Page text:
With a May 18 date for adjournment and a working weekend in store, here are some of this week’s headlines from the Capitol.
The big news of late is Gov. Tim Walz announcing he is lifting the state's Stay at Home order effective Monday, while also laying out plans to allow the re-opening of bars, restaurants, churches, and other businesses in the coming weeks.
I appreciate the steps the governor has announced in re-opening our state and people who vocalized their opinions deserve credit for influencing this progress. On the other hand, there are some glaring holes in the governor's decisions, especially in regard to churches and bars and restaurants that are not allowed to get back to business on Monday.
The governor said his commissioners will be working on plans to allow these businesses to more fully open on June 1, but this is something they should have been doing all along to make for a more efficient transition. Now these businesses are going to miss at least two big weekends, including Memorial Day, and that’s revenue they desperately need.
So, yes, it is good more businesses are opening May 18, but it seems like better preparation could have improved the process by allowing more operations to safely re-open their doors sooner.
As for news from the floor, it was good to see two ag-related bills pass the House Wednesday.
An omnibus agriculture bill approved by the House focuses on providing resources to farmers in crisis, farm and grain bin safety, and retail food handlers (PPE for small grocery providers).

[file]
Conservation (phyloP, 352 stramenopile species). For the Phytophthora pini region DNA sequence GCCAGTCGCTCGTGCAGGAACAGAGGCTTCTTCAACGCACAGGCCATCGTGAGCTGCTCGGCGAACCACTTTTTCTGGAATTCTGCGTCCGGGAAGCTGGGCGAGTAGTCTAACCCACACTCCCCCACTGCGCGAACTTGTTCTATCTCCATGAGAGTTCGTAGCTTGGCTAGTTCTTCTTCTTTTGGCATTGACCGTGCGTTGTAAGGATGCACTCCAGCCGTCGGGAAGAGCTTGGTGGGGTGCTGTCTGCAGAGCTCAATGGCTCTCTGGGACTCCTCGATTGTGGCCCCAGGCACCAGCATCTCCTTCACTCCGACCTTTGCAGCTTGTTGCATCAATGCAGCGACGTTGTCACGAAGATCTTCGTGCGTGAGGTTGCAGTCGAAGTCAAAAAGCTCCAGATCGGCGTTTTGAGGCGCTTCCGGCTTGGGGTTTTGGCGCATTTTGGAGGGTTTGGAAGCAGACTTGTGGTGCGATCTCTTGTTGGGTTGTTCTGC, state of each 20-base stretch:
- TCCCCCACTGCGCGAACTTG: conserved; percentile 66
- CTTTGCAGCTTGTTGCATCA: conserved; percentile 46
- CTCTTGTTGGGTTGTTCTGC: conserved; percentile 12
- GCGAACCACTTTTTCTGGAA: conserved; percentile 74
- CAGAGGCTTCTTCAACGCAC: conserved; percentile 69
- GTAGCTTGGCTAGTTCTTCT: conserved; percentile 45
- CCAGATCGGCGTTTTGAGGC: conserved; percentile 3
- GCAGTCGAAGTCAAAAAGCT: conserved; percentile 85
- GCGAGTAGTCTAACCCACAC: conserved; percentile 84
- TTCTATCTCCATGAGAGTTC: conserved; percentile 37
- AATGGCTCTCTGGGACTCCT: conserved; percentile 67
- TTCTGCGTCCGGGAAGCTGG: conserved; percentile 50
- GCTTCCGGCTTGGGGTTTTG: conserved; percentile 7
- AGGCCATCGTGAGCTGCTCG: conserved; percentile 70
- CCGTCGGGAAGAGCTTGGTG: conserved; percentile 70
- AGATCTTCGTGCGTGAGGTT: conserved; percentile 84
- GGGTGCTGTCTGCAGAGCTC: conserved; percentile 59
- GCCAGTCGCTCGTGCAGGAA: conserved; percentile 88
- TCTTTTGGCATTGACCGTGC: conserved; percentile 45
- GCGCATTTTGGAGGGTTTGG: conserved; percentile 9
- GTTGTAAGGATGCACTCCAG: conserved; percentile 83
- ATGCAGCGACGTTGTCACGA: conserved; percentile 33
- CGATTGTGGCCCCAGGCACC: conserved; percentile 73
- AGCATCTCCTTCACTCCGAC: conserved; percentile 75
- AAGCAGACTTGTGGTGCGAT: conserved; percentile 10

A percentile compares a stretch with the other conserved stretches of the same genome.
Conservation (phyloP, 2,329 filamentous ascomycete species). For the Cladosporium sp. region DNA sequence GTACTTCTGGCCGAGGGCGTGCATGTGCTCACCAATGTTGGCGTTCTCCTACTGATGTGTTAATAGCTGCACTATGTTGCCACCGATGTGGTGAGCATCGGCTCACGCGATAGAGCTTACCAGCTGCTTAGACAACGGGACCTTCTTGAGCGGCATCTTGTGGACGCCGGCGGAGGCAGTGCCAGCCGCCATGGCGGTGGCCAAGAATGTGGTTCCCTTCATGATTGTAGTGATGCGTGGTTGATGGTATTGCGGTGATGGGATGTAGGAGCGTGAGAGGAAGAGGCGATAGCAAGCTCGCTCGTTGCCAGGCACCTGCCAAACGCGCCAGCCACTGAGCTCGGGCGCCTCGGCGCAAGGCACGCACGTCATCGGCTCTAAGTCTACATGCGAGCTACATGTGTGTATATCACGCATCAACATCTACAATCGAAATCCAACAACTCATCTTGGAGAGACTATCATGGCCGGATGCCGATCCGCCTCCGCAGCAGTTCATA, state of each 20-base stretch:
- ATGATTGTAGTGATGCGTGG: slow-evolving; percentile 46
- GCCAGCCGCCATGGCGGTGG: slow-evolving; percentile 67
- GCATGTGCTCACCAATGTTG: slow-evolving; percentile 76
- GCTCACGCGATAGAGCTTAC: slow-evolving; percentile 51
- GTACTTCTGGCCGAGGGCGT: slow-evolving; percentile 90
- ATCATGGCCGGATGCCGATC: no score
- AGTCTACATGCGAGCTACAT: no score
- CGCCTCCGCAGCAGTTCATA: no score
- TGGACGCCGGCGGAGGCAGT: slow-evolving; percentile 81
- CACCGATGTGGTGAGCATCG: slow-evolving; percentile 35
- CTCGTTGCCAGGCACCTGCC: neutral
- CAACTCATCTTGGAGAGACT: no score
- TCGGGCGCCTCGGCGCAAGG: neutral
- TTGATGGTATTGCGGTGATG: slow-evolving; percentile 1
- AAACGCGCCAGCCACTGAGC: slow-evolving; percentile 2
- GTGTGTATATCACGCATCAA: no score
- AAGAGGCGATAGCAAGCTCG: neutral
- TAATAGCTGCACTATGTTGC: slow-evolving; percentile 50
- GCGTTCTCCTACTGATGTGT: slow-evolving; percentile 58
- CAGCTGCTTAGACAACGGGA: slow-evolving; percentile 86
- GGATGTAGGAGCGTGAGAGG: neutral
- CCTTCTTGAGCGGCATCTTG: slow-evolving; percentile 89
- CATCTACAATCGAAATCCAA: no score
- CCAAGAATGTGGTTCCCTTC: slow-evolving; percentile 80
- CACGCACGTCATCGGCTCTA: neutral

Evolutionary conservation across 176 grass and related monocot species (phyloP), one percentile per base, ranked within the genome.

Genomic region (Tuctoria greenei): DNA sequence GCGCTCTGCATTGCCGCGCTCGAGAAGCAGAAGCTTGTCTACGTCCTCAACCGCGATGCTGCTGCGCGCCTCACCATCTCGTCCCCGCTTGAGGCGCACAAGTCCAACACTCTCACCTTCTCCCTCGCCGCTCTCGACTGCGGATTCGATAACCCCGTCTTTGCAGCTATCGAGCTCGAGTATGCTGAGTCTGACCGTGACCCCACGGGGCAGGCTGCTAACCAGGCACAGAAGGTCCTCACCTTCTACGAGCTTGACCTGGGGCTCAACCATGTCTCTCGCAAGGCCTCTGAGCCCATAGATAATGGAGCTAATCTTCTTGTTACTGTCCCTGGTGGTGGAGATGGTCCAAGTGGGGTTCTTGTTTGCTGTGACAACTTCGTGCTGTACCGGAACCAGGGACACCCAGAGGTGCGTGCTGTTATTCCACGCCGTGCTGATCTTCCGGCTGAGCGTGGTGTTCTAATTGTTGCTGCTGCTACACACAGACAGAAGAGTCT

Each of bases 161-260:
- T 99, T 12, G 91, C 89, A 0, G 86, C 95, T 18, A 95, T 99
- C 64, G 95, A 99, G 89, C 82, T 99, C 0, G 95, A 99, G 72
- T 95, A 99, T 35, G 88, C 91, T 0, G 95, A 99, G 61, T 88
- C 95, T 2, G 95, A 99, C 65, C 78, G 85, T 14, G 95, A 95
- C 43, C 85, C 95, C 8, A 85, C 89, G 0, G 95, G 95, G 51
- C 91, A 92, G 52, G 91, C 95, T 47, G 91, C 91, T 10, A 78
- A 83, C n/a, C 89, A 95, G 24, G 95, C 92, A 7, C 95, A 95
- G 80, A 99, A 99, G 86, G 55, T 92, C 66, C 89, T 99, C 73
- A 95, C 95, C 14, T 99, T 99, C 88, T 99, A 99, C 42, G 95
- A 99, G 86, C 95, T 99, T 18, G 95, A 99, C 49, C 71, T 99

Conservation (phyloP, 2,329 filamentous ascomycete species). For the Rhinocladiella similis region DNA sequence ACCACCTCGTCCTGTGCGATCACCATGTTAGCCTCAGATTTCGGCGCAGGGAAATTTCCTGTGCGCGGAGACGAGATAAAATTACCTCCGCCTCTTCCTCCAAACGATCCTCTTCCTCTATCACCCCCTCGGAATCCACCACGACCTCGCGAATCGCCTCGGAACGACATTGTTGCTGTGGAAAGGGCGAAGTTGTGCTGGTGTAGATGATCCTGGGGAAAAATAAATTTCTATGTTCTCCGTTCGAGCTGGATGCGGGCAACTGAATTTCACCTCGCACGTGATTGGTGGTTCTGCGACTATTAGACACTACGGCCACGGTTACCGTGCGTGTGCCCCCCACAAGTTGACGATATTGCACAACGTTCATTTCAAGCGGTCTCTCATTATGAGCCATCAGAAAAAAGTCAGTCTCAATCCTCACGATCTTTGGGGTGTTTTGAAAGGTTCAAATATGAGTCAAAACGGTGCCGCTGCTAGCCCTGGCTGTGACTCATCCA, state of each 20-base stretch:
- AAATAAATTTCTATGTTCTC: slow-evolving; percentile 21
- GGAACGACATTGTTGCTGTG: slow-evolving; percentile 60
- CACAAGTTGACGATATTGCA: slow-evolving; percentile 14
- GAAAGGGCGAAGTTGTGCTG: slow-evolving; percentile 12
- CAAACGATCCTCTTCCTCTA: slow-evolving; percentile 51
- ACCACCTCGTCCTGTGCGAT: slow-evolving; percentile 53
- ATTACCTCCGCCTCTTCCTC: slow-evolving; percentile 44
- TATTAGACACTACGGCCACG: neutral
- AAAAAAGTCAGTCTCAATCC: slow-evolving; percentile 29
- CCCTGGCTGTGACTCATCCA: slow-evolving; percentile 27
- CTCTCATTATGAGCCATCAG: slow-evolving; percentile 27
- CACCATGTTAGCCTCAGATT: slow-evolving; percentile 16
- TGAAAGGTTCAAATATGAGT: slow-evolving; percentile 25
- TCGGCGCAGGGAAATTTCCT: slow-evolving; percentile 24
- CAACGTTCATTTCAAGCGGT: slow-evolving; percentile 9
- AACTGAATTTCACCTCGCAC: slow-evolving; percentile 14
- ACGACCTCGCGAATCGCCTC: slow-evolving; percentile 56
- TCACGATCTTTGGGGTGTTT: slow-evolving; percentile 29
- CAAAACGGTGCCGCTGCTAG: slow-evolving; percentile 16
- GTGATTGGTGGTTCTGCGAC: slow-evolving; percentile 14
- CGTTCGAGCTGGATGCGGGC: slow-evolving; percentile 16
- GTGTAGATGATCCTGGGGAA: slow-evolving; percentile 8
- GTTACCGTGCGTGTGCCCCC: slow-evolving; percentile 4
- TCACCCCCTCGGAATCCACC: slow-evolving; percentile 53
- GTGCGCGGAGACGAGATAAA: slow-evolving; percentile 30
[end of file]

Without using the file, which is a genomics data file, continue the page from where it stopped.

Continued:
The bill provides an additional $40,000 to support rural mental health outreach and expands allowable uses to include suicide prevention training and adolescent mental health awareness programs. Farm suicides and mental health crises have been on the rise over the last decade.
The portions related to farm safety were spurred by the surge in grain bin deaths in Minnesota over the last year. The appropriation is for $125,000 and modifies the existing farm safety program to include outreach and development. Of the appropriation, $75,000 is to be used for grants to farmers to improve grain bin safety, with the remaining $50,000 to be spent on outreach regarding farm safety and the development of a device-based application that would be used to alert people in the event of an emergency and shut down augers. House Republicans members were very skeptical of the device-based app, both in terms of practicality and purpose.
Click here for video of me speaking of support of this bill on the House floor.
The House approved a bill this week which extends the deadline for farmer-lender mediation to occur and prevents lenders from taking action on affected property to Dec. 1, 2020. The goal is to protect farmers who are in dire financial straits to seek a remedy before their land or assets are acted upon by creditors.
Here is a link to me speaking in favor of this bill on the floor.
Look for more as we make our way through the end of the 2020 session and, as always, your input is welcome.